Confession time. I do not now, nor have I ever worn deodorant. I’ve always disliked its smell, and the vague rumours that its aluminium content might be unhealthy. And I don’t use antiperspirant, since it seems perverse to do so in our hot climate, where sweat serves the serious purpose of keeping our bodies cool.
I’m lucky. I live in a society with ample hot water, and I can bathe or shower daily – twice a day in hot weather – and wear fresh clothing every day. This seems quite adequate – or at least, my nearest and dearest have yet to tell me otherwise.
But I never knew before that my personal habits made me un-Australian.
In this morning’s Australian, the opposition citizenship spokeswoman Teresa Gambaro has called for mandatory ‘cultural awareness training’ for immigrants, so that they can learn how to fit into Australian culture on issues such as health, hygiene and lifestyle. “Without trying to be offensive, we are talking about hygiene and what is an acceptable norm in this country when you are working closely with other co-workers,” Ms Gambaro told The Australian. She said practices such as wearing deodorant … were “about teaching what are norms in Australia… You hear reports of people using public transport (without deodorant) and I think Australian residents are guilty of this too,” she said.
I’d raise my arm to this too – but then again, perhaps I’d better not.
Like ‘in my humble opinion’, which is never humble, so ‘without trying to be offensive’ nearly always gives offence – much more, probably, than merely standing beside a smelly body on the train.
Concerns about ‘the Great Unwashed’ get raised in every society in every age. Sometimes this is just code for the hoi polloi – the riff raff of society. But when it does relate to matters of cleanliness, as it clearly does in Teresa Gambaro’s statement, we are faced with the fact that every society has different ideas about what constitutes cleanliness – and whether or not it is next to godliness.
In some times and places quite the opposite has been true. Under some circumstances medieval Christians positively delighted in filth. The Archbishop Thomas á Becket wore a hair shirt swarming with vermin, which much impressed the monks who examined his corpse after he was murdered in Canterbury Cathedral in 1170. The vermin probably gave him a leg up to early sainthood.
Okay, we’ve come a long way since the 12th century, but even in the 19th century, people like my immigrant ancestors were advised to pack enough clothes for the voyage so that they could change their underwear once a week. It makes me scratchy just to think of it.
The issue is access to enough fresh hot water. It wasn’t available on an immigrant ship, just as it’s not available to the homeless today, which is why charities that deal with homelessness spend a lot of time and money on providing showers and shampoo and laundry facilities, without which people remain isolated and unemployable. But the issue is access, not education.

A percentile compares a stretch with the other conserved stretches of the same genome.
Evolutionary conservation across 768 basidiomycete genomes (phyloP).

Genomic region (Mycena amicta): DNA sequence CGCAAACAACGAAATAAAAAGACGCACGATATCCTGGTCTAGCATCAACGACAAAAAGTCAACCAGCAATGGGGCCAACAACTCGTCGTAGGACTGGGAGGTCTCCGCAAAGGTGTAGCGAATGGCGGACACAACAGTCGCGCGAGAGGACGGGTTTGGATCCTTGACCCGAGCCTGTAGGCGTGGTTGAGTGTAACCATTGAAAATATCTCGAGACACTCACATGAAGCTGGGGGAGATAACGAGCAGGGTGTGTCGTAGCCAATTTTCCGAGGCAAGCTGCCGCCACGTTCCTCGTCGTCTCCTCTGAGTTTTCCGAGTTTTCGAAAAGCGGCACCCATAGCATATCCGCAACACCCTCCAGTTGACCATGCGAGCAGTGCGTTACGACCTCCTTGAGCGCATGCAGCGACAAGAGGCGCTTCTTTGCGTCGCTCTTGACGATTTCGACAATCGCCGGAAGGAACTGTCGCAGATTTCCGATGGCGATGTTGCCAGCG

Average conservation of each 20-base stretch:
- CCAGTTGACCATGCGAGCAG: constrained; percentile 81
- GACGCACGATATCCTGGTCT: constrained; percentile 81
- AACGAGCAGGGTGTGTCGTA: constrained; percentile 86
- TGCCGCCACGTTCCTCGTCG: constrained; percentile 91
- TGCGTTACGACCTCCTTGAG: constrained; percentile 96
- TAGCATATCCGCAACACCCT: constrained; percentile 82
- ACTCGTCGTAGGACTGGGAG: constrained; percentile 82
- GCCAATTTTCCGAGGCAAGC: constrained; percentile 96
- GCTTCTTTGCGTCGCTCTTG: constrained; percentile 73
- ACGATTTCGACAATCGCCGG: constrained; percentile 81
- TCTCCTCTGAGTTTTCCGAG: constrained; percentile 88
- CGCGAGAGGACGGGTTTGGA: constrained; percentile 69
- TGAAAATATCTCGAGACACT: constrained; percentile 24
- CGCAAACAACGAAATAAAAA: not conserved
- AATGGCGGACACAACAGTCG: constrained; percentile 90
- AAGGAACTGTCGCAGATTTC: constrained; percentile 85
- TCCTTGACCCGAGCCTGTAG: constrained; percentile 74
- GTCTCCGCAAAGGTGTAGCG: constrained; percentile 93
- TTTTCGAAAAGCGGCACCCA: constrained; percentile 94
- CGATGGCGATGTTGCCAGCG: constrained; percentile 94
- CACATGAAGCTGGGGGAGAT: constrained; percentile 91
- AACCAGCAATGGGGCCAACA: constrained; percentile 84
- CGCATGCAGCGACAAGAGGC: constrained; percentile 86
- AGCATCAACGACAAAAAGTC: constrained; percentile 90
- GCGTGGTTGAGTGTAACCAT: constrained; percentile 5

We tend to assume that the road to cleanliness has always been onwards and upwards, since the technology of hot and cold running water has made washing so much easier. But it’s not necessarily so.
Wherever they went, the Romans introduced public baths that would not be matched in most of Europe for a thousand years. The real inheritors of the Roman system of baths were the Arabs and then the Turks. Muslims and Jews had a much better record of general cleanliness than Christians, who often tended, as in the case of St Thomas, to gloat over grime.
When the Spanish Christians conquered the Moorish kingdom of Granada in 1492, one of their first acts was to shut down the bathhouses because they might be used for seditious gatherings. Since the Christians didn’t often bathe, they had no idea what a privation this might be to people who did.
Europeans only gradually started to keep clean. To people’s amazement, in the late 16th century Queen Elizabeth I took a bath regularly, once a month, ‘whether she need it or not’.
The habit of cleanliness, like so much else during the British Empire, was largely imported from the non-European world. The Bengali entrepreneur Shekh Din Muhammad introduced shampoo – a Hindi word – when he set up a ‘shampooing bath’ in fashionable Brighton in 1814. Turkish baths became popular during the Victorian era, but few working class homes had a dedicated bathroom before the Second World War. Australians used to joke about the English keeping their coal in the bath, but bathrooms were pretty primitive here, too.
There are still differences between us in the way we keep clean. Woman are more likely to bathe than men, who prefer to shower – and who stand facing the shower nozzle, while women stand with their backs to the water flow (or so I have read. Who on earth collects these statistics? And how can they possibly know for sure?)
Class plays a role too. White-collar workers tend to shower before they go to work, while manual workers, for obvious reasons, are more likely to wash at the end of the working day. But we are still taught to respect ‘honest sweat’ – though fewer and fewer of us raise any.
Raising hackles is much easier.
Note: Teresa Gambaro has since issued an apology here.